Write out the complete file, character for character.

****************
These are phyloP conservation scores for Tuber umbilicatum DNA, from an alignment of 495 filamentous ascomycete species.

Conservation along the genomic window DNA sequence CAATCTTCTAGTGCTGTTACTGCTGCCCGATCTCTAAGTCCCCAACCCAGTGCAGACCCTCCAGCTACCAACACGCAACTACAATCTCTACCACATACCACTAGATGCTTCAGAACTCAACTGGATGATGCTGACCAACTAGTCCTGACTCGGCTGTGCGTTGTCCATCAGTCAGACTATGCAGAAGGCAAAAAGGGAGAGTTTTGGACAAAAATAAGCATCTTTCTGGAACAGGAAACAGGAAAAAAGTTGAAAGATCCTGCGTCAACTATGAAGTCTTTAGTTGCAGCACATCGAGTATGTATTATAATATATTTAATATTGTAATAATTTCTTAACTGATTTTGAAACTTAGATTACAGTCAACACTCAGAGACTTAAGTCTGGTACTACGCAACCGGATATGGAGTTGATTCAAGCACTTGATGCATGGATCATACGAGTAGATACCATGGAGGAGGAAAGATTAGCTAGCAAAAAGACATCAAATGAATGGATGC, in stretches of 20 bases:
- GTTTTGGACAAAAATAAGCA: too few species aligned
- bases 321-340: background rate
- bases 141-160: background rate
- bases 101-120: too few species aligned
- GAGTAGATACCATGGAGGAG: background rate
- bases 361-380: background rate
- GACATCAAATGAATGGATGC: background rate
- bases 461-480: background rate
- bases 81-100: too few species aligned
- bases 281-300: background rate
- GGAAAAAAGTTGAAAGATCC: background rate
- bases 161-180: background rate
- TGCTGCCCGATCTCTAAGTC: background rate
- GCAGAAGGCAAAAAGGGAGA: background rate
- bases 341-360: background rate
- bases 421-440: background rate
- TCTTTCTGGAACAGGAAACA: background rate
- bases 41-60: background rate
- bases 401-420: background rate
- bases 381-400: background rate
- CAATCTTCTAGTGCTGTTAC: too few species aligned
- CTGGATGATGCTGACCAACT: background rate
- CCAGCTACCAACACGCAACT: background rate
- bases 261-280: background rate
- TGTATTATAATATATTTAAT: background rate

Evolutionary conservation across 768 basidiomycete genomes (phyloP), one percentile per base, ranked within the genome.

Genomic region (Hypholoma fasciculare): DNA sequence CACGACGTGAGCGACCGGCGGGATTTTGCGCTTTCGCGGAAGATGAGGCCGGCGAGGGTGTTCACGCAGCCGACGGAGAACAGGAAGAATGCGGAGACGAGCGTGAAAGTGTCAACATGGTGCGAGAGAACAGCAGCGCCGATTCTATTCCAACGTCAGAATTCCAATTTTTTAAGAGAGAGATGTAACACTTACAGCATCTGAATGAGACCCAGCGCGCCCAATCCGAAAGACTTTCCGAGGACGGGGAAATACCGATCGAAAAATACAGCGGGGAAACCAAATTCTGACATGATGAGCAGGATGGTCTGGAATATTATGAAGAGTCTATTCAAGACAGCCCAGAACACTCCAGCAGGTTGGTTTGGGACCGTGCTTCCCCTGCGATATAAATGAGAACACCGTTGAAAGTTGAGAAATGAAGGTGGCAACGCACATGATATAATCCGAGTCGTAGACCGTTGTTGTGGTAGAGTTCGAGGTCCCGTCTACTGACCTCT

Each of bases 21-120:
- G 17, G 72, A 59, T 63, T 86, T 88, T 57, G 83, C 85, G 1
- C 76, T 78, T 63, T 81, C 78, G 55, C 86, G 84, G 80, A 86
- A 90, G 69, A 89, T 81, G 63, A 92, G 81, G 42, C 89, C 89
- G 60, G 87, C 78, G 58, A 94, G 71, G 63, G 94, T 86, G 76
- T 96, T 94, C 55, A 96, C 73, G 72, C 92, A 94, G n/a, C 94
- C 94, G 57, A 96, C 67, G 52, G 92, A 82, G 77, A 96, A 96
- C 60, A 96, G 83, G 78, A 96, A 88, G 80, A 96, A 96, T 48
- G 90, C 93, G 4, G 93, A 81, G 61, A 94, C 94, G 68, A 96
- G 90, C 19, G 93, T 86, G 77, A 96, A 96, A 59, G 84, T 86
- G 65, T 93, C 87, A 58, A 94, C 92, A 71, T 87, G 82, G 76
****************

These are phyloP conservation scores for Tuber umbilicatum DNA, from an alignment of 495 filamentous ascomycete species.

Conservation along the genomic window DNA sequence CAATCTTCTAGTGCTGTTACTGCTGCCCGATCTCTAAGTCCCCAACCCAGTGCAGACCCTCCAGCTACCAACACGCAACTACAATCTCTACCACATACCACTAGATGCTTCAGAACTCAACTGGATGATGCTGACCAACTAGTCCTGACTCGGCTGTGCGTTGTCCATCAGTCAGACTATGCAGAAGGCAAAAAGGGAGAGTTTTGGACAAAAATAAGCATCTTTCTGGAACAGGAAACAGGAAAAAAGTTGAAAGATCCTGCGTCAACTATGAAGTCTTTAGTTGCAGCACATCGAGTATGTATTATAATATATTTAATATTGTAATAATTTCTTAACTGATTTTGAAACTTAGATTACAGTCAACACTCAGAGACTTAAGTCTGGTACTACGCAACCGGATATGGAGTTGATTCAAGCACTTGATGCATGGATCATACGAGTAGATACCATGGAGGAGGAAAGATTAGCTAGCAAAAAGACATCAAATGAATGGATGC, in stretches of 20 bases:
- GTTTTGGACAAAAATAAGCA: too few species aligned
- bases 321-340: background rate
- bases 141-160: background rate
- bases 101-120: too few species aligned
- GAGTAGATACCATGGAGGAG: background rate
- bases 361-380: background rate
- GACATCAAATGAATGGATGC: background rate
- bases 461-480: background rate
- bases 81-100: too few species aligned
- bases 281-300: background rate
- GGAAAAAAGTTGAAAGATCC: background rate
- bases 161-180: background rate
- TGCTGCCCGATCTCTAAGTC: background rate
- GCAGAAGGCAAAAAGGGAGA: background rate
- bases 341-360: background rate
- bases 421-440: background rate
- TCTTTCTGGAACAGGAAACA: background rate
- bases 41-60: background rate
- bases 401-420: background rate
- bases 381-400: background rate
- CAATCTTCTAGTGCTGTTAC: too few species aligned
- CTGGATGATGCTGACCAACT: background rate
- CCAGCTACCAACACGCAACT: background rate
- bases 261-280: background rate
- TGTATTATAATATATTTAAT: background rate

Evolutionary conservation across 768 basidiomycete genomes (phyloP), one percentile per base, ranked within the genome.

Genomic region (Hypholoma fasciculare): DNA sequence CACGACGTGAGCGACCGGCGGGATTTTGCGCTTTCGCGGAAGATGAGGCCGGCGAGGGTGTTCACGCAGCCGACGGAGAACAGGAAGAATGCGGAGACGAGCGTGAAAGTGTCAACATGGTGCGAGAGAACAGCAGCGCCGATTCTATTCCAACGTCAGAATTCCAATTTTTTAAGAGAGAGATGTAACACTTACAGCATCTGAATGAGACCCAGCGCGCCCAATCCGAAAGACTTTCCGAGGACGGGGAAATACCGATCGAAAAATACAGCGGGGAAACCAAATTCTGACATGATGAGCAGGATGGTCTGGAATATTATGAAGAGTCTATTCAAGACAGCCCAGAACACTCCAGCAGGTTGGTTTGGGACCGTGCTTCCCCTGCGATATAAATGAGAACACCGTTGAAAGTTGAGAAATGAAGGTGGCAACGCACATGATATAATCCGAGTCGTAGACCGTTGTTGTGGTAGAGTTCGAGGTCCCGTCTACTGACCTCT

Each of bases 21-120:
- G 17, G 72, A 59, T 63, T 86, T 88, T 57, G 83, C 85, G 1
- C 76, T 78, T 63, T 81, C 78, G 55, C 86, G 84, G 80, A 86
- A 90, G 69, A 89, T 81, G 63, A 92, G 81, G 42, C 89, C 89
- G 60, G 87, C 78, G 58, A 94, G 71, G 63, G 94, T 86, G 76
- T 96, T 94, C 55, A 96, C 73, G 72, C 92, A 94, G n/a, C 94
- C 94, G 57, A 96, C 67, G 52, G 92, A 82, G 77, A 96, A 96
- C 60, A 96, G 83, G 78, A 96, A 88, G 80, A 96, A 96, T 48
- G 90, C 93, G 4, G 93, A 81, G 61, A 94, C 94, G 68, A 96
- G 90, C 19, G 93, T 86, G 77, A 96, A 96, A 59, G 84, T 86
- G 65, T 93, C 87, A 58, A 94, C 92, A 71, T 87, G 82, G 76